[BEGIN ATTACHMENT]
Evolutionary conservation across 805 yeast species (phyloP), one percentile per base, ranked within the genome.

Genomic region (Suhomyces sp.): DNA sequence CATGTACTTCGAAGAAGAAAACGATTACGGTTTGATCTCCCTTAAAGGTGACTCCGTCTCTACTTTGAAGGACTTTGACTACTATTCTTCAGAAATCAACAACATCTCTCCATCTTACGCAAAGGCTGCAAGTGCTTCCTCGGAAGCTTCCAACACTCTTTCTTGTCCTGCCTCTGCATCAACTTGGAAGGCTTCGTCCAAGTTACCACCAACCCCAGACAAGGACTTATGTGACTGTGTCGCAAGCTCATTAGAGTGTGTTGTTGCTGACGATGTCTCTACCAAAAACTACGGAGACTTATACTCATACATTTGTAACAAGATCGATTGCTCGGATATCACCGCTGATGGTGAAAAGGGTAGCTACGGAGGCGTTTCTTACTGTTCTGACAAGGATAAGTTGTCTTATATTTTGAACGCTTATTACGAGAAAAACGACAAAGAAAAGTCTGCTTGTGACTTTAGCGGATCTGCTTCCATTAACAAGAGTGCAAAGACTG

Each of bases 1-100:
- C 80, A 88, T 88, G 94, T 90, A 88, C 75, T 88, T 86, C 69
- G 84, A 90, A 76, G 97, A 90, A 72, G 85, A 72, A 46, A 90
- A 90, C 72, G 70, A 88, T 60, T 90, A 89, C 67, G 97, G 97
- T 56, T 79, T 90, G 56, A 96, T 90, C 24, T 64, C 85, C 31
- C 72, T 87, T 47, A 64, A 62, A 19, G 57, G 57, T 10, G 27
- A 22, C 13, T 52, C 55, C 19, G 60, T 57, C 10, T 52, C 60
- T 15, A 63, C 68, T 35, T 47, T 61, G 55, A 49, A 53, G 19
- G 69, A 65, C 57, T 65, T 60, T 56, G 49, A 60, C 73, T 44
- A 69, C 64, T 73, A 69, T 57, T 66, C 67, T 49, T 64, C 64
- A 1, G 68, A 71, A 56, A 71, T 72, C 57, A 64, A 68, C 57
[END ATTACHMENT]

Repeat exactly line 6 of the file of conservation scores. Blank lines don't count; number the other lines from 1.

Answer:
- A 90, C 72, G 70, A 88, T 60, T 90, A 89, C 67, G 97, G 97